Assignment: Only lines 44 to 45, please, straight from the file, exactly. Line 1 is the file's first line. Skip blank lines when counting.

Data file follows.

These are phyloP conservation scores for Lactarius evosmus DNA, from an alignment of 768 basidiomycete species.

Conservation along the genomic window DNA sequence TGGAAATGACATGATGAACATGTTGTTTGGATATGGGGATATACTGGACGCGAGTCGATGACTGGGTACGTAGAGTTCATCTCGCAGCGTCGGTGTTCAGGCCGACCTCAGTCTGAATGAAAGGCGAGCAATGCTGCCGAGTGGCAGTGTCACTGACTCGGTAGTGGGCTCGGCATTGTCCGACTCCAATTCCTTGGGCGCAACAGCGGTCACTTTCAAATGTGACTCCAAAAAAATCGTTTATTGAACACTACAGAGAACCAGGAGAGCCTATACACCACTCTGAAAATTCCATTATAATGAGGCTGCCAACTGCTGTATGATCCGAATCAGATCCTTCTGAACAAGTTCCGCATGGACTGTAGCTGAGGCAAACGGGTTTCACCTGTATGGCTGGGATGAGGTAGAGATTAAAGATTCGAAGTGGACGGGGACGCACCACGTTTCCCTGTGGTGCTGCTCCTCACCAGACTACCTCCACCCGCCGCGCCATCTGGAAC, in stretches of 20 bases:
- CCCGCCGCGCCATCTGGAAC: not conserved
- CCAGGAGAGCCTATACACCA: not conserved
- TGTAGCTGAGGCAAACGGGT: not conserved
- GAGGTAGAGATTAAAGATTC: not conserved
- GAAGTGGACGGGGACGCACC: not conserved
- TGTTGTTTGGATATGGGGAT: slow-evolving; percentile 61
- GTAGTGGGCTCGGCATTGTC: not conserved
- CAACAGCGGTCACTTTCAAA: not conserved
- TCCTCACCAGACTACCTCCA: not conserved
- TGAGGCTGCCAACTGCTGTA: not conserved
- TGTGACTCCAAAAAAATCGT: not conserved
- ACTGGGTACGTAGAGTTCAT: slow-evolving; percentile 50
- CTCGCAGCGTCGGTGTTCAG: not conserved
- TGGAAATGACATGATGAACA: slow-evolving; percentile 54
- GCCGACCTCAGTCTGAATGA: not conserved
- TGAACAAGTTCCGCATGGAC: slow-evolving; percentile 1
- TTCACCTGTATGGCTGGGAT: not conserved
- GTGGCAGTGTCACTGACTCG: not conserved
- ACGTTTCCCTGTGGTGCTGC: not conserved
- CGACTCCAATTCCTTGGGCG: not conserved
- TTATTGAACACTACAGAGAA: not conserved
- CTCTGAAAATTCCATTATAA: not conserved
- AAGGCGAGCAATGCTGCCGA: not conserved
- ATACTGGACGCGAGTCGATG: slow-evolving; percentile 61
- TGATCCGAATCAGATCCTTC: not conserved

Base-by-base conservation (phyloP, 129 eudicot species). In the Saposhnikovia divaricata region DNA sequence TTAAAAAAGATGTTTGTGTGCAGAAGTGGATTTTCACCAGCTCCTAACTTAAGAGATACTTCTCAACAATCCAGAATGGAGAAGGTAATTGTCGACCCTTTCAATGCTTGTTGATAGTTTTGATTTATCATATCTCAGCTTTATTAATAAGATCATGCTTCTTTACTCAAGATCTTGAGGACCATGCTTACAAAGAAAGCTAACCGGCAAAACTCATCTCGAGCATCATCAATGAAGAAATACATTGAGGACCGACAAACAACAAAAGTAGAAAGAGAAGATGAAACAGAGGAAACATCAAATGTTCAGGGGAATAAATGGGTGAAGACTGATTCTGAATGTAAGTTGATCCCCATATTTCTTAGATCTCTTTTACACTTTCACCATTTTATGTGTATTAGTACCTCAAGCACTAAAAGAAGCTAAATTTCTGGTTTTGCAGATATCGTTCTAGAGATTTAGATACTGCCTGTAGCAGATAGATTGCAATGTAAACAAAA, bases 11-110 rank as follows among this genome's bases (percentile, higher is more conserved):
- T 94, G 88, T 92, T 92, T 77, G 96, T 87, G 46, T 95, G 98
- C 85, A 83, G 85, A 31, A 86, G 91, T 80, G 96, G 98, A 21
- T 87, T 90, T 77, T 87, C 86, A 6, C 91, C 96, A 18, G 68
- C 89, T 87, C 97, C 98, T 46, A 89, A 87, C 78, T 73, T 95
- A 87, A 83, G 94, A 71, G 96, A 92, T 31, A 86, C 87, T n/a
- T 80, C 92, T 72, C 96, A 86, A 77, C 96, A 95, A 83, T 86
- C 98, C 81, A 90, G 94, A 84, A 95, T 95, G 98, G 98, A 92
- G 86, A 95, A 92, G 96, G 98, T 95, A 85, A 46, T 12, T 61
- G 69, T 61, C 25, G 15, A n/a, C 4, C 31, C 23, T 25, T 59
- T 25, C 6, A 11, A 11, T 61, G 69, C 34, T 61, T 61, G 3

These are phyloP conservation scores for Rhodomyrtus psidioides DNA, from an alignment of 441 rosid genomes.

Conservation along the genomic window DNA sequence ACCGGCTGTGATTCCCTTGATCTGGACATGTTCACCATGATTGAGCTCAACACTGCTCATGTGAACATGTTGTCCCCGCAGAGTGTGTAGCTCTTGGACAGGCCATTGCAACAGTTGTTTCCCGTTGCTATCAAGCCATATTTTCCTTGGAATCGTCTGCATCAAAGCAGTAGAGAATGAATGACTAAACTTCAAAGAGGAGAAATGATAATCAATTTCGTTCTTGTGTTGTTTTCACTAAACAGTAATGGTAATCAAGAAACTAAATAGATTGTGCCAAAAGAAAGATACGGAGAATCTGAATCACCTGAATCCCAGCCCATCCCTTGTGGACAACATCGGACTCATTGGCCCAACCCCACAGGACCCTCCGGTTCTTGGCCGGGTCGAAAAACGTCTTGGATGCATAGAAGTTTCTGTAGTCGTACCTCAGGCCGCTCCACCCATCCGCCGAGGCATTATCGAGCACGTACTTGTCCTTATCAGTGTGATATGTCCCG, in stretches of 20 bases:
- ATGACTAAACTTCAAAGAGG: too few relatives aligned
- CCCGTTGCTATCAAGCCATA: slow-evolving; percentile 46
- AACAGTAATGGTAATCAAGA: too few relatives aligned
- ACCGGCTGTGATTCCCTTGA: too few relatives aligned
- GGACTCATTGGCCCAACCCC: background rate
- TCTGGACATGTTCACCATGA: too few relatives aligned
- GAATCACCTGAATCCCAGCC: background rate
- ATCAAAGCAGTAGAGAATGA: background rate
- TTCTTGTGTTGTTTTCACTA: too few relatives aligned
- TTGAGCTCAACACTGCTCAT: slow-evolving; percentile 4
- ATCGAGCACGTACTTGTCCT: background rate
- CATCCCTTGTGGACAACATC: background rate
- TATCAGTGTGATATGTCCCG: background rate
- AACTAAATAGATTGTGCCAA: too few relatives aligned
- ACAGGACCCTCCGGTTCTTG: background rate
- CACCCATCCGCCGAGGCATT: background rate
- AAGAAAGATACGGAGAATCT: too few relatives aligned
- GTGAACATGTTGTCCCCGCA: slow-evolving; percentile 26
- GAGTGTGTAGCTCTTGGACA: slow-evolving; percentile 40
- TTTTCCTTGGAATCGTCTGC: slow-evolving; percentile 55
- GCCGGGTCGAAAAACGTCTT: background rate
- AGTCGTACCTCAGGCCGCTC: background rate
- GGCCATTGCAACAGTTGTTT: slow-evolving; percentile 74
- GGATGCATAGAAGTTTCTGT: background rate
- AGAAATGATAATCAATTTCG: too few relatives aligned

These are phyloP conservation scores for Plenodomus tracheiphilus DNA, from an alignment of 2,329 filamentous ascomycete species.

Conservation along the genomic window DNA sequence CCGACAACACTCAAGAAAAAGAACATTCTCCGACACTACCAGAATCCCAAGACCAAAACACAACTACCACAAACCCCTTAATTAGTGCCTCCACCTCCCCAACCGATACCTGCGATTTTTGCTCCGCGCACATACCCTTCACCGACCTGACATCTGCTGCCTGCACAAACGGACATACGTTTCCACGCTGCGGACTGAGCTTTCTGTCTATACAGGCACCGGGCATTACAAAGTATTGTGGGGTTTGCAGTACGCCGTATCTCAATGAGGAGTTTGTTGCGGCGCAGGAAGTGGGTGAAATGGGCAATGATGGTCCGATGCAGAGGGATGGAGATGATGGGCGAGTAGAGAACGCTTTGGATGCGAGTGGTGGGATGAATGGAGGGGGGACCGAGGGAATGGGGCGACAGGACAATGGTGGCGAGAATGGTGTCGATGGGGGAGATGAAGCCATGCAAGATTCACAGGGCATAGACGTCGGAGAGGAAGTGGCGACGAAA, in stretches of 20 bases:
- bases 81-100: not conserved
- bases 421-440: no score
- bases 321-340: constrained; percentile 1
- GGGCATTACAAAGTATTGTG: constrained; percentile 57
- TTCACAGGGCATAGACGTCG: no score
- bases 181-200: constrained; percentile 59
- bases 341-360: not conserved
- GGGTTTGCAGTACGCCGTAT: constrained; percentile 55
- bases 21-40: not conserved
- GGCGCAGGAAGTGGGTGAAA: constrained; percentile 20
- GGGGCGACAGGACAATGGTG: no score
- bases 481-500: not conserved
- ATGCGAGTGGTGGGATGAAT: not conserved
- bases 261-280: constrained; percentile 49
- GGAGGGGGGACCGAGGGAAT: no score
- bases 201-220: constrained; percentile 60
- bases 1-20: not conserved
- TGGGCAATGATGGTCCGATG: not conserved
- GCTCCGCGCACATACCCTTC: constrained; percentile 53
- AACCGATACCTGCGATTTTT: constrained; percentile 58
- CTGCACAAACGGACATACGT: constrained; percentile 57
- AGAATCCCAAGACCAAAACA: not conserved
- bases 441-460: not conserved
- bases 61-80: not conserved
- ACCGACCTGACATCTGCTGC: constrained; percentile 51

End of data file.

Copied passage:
- ACCGGCTGTGATTCCCTTGA: too few relatives aligned
- GGACTCATTGGCCCAACCCC: background rate